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BerichtGeplaatst: 31 Mei 2017 15:43    Onderwerp: LAID TO REST AT LAST Reageer met quote

Remains of WW1 hero killed at the Somme finally buried after he was identified by pile of artefacts found in farmer’s field
Private Henry Parker was not discovered until February 2014, where it was found in a farmer’s field in France

A FIRST World War soldier who was killed at the Battle of the Somme more than 100 years ago has finally been laid to rest.

Private Henry Parker, of the 5th Battalion The Yorkshire Regiment, died during an incremental advance towards the enemy trenches on September 26, 1916.

But his body was not discovered until February 2014, where it was found in a farmer’s field on the outskirts of the village of Martinpuich, Nord-Pas-de-Calais, France.

Military insignia recovered with the remains contributed to his eventual identification, which was confirmed using DNA analysis.

His burial with full military honours at the Warlencourt British Cemetery, near the French city of Arras, was attended by 20 members of his family, including his great niece, Pat Burton.

She said: “It is a great honour for us to be here today to pay our respects to a great uncle, Private Henry Parker.”

His burial, with full military honours, took place last Wednesday at the Warlencourt British Cemetery, near Arras, France.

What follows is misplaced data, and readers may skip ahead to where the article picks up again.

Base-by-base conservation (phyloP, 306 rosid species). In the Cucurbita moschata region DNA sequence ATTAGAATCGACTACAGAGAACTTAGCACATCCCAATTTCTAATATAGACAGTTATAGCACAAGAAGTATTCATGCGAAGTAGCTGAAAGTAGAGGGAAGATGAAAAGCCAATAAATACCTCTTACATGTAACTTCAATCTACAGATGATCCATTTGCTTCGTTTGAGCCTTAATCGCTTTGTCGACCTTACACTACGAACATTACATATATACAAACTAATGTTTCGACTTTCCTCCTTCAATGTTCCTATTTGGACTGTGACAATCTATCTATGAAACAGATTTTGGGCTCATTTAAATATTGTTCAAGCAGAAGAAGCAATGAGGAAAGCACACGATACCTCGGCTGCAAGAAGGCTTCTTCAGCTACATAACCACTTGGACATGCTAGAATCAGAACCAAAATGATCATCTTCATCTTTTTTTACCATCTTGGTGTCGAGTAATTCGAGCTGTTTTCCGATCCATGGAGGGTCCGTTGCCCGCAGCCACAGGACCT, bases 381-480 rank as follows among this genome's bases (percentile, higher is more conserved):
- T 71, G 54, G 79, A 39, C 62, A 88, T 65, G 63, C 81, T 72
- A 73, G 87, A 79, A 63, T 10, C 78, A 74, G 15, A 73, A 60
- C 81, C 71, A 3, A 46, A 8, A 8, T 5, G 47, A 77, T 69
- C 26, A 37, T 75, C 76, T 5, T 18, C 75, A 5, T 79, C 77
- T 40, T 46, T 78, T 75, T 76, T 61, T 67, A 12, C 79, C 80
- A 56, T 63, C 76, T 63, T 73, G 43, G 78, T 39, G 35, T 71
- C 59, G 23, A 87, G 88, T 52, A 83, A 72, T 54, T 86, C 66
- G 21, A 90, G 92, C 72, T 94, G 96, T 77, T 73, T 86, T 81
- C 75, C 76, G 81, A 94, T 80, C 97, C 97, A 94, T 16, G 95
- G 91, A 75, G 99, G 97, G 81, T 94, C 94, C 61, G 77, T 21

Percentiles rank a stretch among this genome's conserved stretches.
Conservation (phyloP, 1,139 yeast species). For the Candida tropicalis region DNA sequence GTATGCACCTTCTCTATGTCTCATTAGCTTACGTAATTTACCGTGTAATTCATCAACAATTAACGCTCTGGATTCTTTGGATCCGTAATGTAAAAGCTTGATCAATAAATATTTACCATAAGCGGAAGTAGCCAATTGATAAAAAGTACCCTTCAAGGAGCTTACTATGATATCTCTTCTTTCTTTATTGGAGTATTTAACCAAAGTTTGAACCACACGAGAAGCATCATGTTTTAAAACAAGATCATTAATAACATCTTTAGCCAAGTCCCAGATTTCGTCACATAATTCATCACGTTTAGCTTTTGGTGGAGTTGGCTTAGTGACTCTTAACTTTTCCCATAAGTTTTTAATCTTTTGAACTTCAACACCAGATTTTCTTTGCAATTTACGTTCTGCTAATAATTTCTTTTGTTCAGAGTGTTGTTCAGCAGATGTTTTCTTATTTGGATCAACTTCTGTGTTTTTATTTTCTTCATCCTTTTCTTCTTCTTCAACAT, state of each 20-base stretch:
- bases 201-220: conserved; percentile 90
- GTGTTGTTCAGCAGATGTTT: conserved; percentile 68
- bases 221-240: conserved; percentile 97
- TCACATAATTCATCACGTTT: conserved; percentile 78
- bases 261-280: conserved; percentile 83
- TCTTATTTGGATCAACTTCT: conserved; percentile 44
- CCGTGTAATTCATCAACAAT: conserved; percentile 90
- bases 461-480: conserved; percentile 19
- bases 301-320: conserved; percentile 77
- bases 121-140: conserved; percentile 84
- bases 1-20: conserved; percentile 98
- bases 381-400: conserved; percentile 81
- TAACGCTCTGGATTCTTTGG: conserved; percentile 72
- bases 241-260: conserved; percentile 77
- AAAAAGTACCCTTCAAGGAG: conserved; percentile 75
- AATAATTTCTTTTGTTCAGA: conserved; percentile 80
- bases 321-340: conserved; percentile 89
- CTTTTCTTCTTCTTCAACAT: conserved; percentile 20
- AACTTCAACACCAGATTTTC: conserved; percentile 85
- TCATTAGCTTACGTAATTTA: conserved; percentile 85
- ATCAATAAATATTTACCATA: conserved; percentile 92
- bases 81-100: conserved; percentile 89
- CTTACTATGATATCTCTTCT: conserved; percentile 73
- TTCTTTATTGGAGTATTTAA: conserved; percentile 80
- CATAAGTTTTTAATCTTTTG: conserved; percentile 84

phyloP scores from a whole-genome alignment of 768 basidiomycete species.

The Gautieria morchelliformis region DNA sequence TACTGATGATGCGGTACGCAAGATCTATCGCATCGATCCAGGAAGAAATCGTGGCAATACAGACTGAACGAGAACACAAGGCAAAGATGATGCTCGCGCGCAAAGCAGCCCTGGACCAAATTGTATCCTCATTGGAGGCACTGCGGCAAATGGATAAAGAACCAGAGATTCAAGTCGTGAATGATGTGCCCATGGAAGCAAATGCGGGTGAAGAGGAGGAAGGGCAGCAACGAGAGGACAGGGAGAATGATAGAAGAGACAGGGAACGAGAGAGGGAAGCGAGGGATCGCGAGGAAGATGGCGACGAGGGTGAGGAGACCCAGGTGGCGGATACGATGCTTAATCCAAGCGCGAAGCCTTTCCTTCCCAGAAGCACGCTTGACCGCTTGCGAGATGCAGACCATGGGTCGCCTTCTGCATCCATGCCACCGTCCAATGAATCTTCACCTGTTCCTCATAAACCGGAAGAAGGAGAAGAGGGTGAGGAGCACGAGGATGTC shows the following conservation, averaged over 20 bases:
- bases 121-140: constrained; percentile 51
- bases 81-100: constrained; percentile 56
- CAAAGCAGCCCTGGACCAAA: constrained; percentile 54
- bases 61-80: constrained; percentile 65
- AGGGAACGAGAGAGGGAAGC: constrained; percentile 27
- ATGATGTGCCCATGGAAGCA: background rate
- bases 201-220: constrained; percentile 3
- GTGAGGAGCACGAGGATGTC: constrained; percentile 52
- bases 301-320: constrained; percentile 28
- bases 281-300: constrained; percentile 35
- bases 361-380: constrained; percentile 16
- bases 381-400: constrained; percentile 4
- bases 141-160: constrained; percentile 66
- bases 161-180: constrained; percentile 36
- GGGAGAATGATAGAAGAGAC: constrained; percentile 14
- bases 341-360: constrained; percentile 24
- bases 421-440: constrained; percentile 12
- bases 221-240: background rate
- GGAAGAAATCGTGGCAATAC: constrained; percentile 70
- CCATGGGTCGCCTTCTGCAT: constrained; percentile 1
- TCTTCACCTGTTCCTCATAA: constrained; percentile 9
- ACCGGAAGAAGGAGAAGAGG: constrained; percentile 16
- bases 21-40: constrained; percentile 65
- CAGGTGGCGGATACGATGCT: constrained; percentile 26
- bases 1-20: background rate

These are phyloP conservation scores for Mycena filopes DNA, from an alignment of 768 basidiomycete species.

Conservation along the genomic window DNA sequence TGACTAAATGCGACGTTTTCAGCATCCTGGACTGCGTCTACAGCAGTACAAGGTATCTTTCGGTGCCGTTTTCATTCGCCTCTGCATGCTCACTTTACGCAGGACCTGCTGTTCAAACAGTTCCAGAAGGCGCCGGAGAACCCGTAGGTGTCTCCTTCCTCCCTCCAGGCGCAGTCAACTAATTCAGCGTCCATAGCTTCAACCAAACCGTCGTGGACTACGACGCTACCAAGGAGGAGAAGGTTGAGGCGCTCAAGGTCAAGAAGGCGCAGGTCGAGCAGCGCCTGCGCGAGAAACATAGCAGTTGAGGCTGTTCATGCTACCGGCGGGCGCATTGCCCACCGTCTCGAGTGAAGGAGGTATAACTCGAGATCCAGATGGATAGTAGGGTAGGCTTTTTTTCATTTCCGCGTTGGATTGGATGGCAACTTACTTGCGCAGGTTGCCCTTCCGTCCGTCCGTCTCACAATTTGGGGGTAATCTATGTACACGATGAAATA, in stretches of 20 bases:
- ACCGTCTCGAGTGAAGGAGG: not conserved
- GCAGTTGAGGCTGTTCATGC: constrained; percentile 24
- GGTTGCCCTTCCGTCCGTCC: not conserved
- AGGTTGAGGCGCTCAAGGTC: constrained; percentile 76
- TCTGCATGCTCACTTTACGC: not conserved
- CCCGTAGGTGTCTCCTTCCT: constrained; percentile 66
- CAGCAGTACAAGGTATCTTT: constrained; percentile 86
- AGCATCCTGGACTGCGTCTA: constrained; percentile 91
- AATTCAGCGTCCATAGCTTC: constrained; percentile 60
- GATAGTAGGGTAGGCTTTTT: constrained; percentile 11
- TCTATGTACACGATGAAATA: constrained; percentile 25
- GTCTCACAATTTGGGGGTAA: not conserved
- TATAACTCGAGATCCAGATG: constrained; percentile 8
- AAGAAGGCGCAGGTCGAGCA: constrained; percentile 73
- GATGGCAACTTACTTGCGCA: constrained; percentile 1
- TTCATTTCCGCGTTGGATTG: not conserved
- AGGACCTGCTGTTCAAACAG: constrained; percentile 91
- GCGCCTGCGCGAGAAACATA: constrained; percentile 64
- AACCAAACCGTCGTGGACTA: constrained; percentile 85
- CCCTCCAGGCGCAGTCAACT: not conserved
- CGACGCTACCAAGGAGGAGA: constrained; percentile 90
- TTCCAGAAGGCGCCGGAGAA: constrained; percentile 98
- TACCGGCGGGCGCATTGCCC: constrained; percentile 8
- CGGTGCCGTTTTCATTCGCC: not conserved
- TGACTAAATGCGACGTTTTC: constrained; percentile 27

Private Parker’s niece, Margaret Parker, who was unable to attend the ceremony, said: “Since the news that Uncle Henry has been found, I have had the honour and privilege to not only catch up with relatives I did know but also to meet others for the first time when I went to Richmond.

“We have been brought together through the brave actions of Uncle Henry, who, 100 years ago, gave his life for us and all that we hold dear.

“I would like to thank all who have been involved, having given time and unstinting efforts to reunite Uncle Henry with us, his family, and bring us some closure.”

Soldiers from the Yorkshire Regiment provided the bearer party and fired a salute at the service last Wednesday.

Parker died near Martinpuich – three days short of his 23rd birthday and halfway through the bloodiest battle of the First World War.

He was born in the small hamlet of Weaverthorpe, in the Yorkshire Wolds.

The greater part of his service was holding the frontline with his battalion in the Ypres Salient area.

It was not until August 1916 that his Battalion was redeployed from Flanders, along with the other units of the 50th Division, to the Somme.

Private Parker was killed during an incremental advance towards the ‘Flers’ enemy trench from the ‘Starfish’ line – three days before his 23rd birthday.

Private Parker’s brothers, James and Thomas Parker, who had both seen active service during the Great War, returned home safely.

In 2014, the remains of Private Parker were discovered in a farmer’s field on the outskirts of Matinpuich, Nord-Pas-de-Calais.

The Joint Customs Consultative Committee (JCCC) undertook genealogy and historical research with the Green Howards Museum in Yorkshire in an attempt to discover a potential identity.

A shortlist of 12 possible names was identified and JCCC was able to trace surviving relatives of all 12 families and arrange DNA testing.

The military insignia recovered with the remains was key to the eventual identification of the soldier.

In February 2017, a surviving relative had been confirmed and the identification of Henry Parker was established.

https://www.thesun.co.uk/news/3683209/remains-of-ww1-hero-killed-at-the-somme-finally-buried-after-he-was-identified-by-pile-of-artefacts-found-in-farmers-field/
_________________
"Horum omnium fortissimi sunt Belgae"
"Van hen(de Galliërs) allemaal zijn de Belgen de dappersten"
Julius Caesar(100 VC - 44 VC)
http://nl.escertico.wikia.com/wiki/Militaria_Wiki
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